I was eagerly anticipating Peter Jackson’s film on the soldiers of the First World War, The Great War. There had been lots of build-up and hype, an interview had been released with the director himself. We were to see these men in colour, for the first time.
When the appointed day came, I switched on the television, saw the opening credits and how the grainy brown and white footage was spectacularly transformed in colour. The quality was remarkable. We could see the individual faces of the men quite clearly, many of them moustached, many with the ‘cheerful’ look, some in the trenches, some behind the front lines in villages working on supply lines. Their expressions ranged from joking, smiling to resignation and just getting on with the job.
The interviews of the men, their oral testimony told us so much more about the War. The futility of it, what the soldiers had in terms of uniform and rations, the lack of facilities of any sort, the rats, the lice and the letters.
The programme finished and already my twitter and Facebook feeds carried plaudits for a fantastically made documentary and Peter Jackson was spot on.
I didn’t join in. To me, something was missing. Did anyone else not spot it? Was I being awkward for bringing this up? I work in radio and television for a living and throughout my career there have been debates around diversity. More recently, that debate has been brought to the fore by the Bafta requiring greater representation of diversity on and off screen, in content , and in people.
None of the faces that looked back at from the TV set were black or Asian. Was World War 1, a war fought by white men? The answer to that is an emphatic no. It involved empires. Britain’s empire alone was huge and it made sure it signed up men from its colonies to help fight Germany.
According to Britain’s National Army Museum, about 15,000 West Indians enlisted for the army, 10,000 alone from Jamaica. Other islands included Trinidad and Tobago, Barbados, the Bahamas, Belize, Grenada, Guyana, the Leeward Islands, St Lucia and St Vincent.
Over a million Indians served Britain in its war, hundreds of thousands came from Africa, as well as many more from New Zealand, Australia and Canada. Both African and Indian soldiers were present at the battle of the Somme. So why was this forgotten? Was there no footage available? If not, could there not have been some acknowledgement at the end of the film? That although soldiers of the Empire did take part we have no footage to illustrate this?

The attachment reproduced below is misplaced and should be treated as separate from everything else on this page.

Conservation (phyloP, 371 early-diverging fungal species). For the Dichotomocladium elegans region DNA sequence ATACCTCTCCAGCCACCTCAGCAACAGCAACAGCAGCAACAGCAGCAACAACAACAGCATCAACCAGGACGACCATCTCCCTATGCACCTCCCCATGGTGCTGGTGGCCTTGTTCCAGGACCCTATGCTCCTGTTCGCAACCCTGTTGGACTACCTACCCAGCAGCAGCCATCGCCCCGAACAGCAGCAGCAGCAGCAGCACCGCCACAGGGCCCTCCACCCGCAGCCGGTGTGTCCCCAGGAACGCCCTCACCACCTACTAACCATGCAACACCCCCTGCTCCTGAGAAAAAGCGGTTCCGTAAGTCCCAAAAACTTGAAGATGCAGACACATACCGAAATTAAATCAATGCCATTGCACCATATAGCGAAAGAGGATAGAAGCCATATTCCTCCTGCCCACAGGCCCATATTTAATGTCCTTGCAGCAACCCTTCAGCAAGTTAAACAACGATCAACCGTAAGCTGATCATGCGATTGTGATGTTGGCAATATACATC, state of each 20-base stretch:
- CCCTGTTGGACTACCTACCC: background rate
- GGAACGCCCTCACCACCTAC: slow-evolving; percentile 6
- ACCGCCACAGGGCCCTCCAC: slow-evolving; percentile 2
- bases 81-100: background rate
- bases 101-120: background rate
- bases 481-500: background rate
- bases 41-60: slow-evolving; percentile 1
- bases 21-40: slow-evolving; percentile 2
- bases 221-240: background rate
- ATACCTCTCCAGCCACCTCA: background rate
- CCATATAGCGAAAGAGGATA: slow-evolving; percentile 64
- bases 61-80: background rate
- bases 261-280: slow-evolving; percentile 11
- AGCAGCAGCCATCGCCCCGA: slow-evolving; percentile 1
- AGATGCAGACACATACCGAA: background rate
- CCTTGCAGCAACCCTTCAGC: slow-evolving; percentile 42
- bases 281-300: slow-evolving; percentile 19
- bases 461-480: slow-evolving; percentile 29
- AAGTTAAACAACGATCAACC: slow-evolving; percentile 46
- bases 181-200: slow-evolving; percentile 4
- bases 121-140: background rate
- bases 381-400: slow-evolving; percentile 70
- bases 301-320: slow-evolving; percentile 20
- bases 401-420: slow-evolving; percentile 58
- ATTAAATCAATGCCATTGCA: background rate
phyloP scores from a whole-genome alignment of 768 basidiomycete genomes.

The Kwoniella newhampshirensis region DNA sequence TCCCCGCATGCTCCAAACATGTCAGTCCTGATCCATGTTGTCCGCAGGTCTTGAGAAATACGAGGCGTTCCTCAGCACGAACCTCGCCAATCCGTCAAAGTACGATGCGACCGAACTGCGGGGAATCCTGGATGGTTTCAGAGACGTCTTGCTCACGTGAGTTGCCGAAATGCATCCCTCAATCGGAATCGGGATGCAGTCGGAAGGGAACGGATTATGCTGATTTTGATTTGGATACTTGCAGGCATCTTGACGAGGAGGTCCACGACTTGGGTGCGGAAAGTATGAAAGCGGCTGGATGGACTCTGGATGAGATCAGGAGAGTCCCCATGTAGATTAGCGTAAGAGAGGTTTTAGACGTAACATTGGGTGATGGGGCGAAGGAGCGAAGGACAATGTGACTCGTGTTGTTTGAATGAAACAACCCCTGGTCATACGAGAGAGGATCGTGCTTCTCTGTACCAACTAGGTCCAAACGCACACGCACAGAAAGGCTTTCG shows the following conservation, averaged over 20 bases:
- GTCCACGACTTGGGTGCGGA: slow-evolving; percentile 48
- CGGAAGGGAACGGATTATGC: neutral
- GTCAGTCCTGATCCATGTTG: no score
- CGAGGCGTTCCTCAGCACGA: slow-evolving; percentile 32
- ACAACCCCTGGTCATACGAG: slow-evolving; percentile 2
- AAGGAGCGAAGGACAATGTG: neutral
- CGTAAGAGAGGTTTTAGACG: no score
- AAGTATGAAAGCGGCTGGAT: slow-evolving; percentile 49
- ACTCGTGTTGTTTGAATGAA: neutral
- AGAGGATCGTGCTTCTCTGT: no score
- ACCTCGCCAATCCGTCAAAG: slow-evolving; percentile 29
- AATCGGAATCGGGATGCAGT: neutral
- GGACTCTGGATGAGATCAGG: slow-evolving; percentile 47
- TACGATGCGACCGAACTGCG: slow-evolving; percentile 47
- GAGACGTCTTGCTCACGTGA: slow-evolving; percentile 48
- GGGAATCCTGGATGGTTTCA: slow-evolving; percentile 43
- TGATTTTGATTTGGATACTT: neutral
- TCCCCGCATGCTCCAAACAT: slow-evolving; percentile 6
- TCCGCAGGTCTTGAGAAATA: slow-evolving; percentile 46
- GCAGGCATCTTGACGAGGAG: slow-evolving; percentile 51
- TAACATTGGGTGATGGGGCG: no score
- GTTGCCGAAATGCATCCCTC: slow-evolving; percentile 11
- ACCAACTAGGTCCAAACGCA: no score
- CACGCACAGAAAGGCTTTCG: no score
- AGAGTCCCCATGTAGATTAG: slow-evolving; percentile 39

You may wonder why I’m making a big deal out of this. It’s because I’ve come across people who believe African, West Indian or Indian soldiers were largely absent during the main battles in Palestine, Turkey, the Middle East and France. This is simply not true. Yes, perhaps everyone should dip into a history book or visit a museum to get more facts. But why should they? Television and films shape much of our present day culture. Shouldn’t programme makers, film makers or content creators realise they play a role as our cultural curators as well? What they make is seen by millions and has a greater impact on where we see Britain today and informs our attitudes in every aspect of our lives.
I was similarly unhappy at the hugely successful film, Dunkirk (2017). Why were there no Asian faces in the crucial scene at Dunkirk? One of my colleagues genuinely believed that no soldiers from the Empire were present at the time. If one person thinks that, how many others must think this? Not just in Britain but in Europe? Across the States? Australia and New Zealand? Whose own roles are widely commemorated and are well known?
2.5 million soldiers from South Asia fought in the Second World War. The Indian soldiers were present at Dunkirk and the Germans had captured one Indian company. Moroccan and Algerian troops were also present with the French army.
Yes we understand it’s just a film, it’s fiction. But fiction matters. Fiction challenges, tests and shapes our thinking and our perspective on the world, on events and on history. You do not need to have many Asian faces depicted, they do not need to have starring roles. They do need to be present and a simple acknowledgement of their service and sacrifice by using a few extras would probably suffice.
Like it or not, film makers, programme makers and content creators, you are all cultural curators now.